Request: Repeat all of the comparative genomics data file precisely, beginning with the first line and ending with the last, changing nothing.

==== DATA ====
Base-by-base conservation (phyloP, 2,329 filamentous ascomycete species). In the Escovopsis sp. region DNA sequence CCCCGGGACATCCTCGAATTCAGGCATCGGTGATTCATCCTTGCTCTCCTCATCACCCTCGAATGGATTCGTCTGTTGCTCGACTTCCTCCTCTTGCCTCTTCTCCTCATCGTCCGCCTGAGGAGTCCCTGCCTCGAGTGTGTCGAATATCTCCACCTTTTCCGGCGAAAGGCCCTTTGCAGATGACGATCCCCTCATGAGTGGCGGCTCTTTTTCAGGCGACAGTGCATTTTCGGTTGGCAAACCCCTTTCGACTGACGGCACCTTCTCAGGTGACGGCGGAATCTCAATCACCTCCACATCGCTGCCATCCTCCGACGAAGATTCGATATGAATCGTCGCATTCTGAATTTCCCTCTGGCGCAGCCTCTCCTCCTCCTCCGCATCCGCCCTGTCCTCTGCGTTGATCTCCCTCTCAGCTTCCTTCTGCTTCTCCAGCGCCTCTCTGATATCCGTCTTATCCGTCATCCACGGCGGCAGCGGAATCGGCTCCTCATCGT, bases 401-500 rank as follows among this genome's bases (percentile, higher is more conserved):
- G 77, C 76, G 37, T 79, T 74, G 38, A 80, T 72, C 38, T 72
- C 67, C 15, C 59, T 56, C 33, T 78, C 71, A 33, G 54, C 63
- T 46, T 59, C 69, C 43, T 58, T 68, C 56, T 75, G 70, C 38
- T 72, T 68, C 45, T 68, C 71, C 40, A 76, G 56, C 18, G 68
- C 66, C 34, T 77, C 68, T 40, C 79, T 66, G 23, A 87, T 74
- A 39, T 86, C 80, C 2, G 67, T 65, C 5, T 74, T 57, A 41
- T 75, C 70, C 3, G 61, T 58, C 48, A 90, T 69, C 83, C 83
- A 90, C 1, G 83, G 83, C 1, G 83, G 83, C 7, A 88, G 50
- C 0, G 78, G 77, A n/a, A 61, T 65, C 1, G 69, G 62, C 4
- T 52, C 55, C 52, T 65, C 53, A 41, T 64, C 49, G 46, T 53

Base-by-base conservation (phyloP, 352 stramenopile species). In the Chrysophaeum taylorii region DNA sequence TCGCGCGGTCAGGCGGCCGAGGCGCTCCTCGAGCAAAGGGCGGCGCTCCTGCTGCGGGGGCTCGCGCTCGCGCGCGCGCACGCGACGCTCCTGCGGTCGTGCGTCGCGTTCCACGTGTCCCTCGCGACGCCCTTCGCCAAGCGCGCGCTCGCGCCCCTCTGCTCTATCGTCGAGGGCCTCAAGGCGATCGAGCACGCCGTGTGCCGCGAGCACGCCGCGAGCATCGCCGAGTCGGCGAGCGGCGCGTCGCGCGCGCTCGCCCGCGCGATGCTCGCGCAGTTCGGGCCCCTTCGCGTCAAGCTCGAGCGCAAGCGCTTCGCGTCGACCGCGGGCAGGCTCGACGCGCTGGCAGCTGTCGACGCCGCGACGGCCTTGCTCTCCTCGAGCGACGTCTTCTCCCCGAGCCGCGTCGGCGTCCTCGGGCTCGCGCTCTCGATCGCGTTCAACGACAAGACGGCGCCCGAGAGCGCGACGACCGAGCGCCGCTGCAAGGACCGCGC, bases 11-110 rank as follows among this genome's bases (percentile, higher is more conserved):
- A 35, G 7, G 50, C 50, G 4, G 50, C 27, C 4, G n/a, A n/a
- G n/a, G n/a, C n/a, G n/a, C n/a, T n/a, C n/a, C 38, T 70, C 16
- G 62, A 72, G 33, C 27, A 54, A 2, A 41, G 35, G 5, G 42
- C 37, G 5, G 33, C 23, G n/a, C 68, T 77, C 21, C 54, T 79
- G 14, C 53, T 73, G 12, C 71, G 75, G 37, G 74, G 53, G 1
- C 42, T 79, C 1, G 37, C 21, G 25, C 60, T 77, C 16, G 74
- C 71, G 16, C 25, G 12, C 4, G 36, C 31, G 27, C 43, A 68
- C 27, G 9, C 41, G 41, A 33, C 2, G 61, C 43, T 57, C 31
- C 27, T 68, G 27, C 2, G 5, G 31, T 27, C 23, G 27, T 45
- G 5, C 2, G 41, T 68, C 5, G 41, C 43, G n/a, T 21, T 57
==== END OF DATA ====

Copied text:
Base-by-base conservation (phyloP, 2,329 filamentous ascomycete species). In the Escovopsis sp. region DNA sequence CCCCGGGACATCCTCGAATTCAGGCATCGGTGATTCATCCTTGCTCTCCTCATCACCCTCGAATGGATTCGTCTGTTGCTCGACTTCCTCCTCTTGCCTCTTCTCCTCATCGTCCGCCTGAGGAGTCCCTGCCTCGAGTGTGTCGAATATCTCCACCTTTTCCGGCGAAAGGCCCTTTGCAGATGACGATCCCCTCATGAGTGGCGGCTCTTTTTCAGGCGACAGTGCATTTTCGGTTGGCAAACCCCTTTCGACTGACGGCACCTTCTCAGGTGACGGCGGAATCTCAATCACCTCCACATCGCTGCCATCCTCCGACGAAGATTCGATATGAATCGTCGCATTCTGAATTTCCCTCTGGCGCAGCCTCTCCTCCTCCTCCGCATCCGCCCTGTCCTCTGCGTTGATCTCCCTCTCAGCTTCCTTCTGCTTCTCCAGCGCCTCTCTGATATCCGTCTTATCCGTCATCCACGGCGGCAGCGGAATCGGCTCCTCATCGT, bases 401-500 rank as follows among this genome's bases (percentile, higher is more conserved):
- G 77, C 76, G 37, T 79, T 74, G 38, A 80, T 72, C 38, T 72
- C 67, C 15, C 59, T 56, C 33, T 78, C 71, A 33, G 54, C 63
- T 46, T 59, C 69, C 43, T 58, T 68, C 56, T 75, G 70, C 38
- T 72, T 68, C 45, T 68, C 71, C 40, A 76, G 56, C 18, G 68
- C 66, C 34, T 77, C 68, T 40, C 79, T 66, G 23, A 87, T 74
- A 39, T 86, C 80, C 2, G 67, T 65, C 5, T 74, T 57, A 41
- T 75, C 70, C 3, G 61, T 58, C 48, A 90, T 69, C 83, C 83
- A 90, C 1, G 83, G 83, C 1, G 83, G 83, C 7, A 88, G 50
- C 0, G 78, G 77, A n/a, A 61, T 65, C 1, G 69, G 62, C 4
- T 52, C 55, C 52, T 65, C 53, A 41, T 64, C 49, G 46, T 53

Base-by-base conservation (phyloP, 352 stramenopile species). In the Chrysophaeum taylorii region DNA sequence TCGCGCGGTCAGGCGGCCGAGGCGCTCCTCGAGCAAAGGGCGGCGCTCCTGCTGCGGGGGCTCGCGCTCGCGCGCGCGCACGCGACGCTCCTGCGGTCGTGCGTCGCGTTCCACGTGTCCCTCGCGACGCCCTTCGCCAAGCGCGCGCTCGCGCCCCTCTGCTCTATCGTCGAGGGCCTCAAGGCGATCGAGCACGCCGTGTGCCGCGAGCACGCCGCGAGCATCGCCGAGTCGGCGAGCGGCGCGTCGCGCGCGCTCGCCCGCGCGATGCTCGCGCAGTTCGGGCCCCTTCGCGTCAAGCTCGAGCGCAAGCGCTTCGCGTCGACCGCGGGCAGGCTCGACGCGCTGGCAGCTGTCGACGCCGCGACGGCCTTGCTCTCCTCGAGCGACGTCTTCTCCCCGAGCCGCGTCGGCGTCCTCGGGCTCGCGCTCTCGATCGCGTTCAACGACAAGACGGCGCCCGAGAGCGCGACGACCGAGCGCCGCTGCAAGGACCGCGC, bases 11-110 rank as follows among this genome's bases (percentile, higher is more conserved):
- A 35, G 7, G 50, C 50, G 4, G 50, C 27, C 4, G n/a, A n/a
- G n/a, G n/a, C n/a, G n/a, C n/a, T n/a, C n/a, C 38, T 70, C 16
- G 62, A 72, G 33, C 27, A 54, A 2, A 41, G 35, G 5, G 42
- C 37, G 5, G 33, C 23, G n/a, C 68, T 77, C 21, C 54, T 79
- G 14, C 53, T 73, G 12, C 71, G 75, G 37, G 74, G 53, G 1
- C 42, T 79, C 1, G 37, C 21, G 25, C 60, T 77, C 16, G 74
- C 71, G 16, C 25, G 12, C 4, G 36, C 31, G 27, C 43, A 68
- C 27, G 9, C 41, G 41, A 33, C 2, G 61, C 43, T 57, C 31
- C 27, T 68, G 27, C 2, G 5, G 31, T 27, C 23, G 27, T 45
- G 5, C 2, G 41, T 68, C 5, G 41, C 43, G n/a, T 21, T 57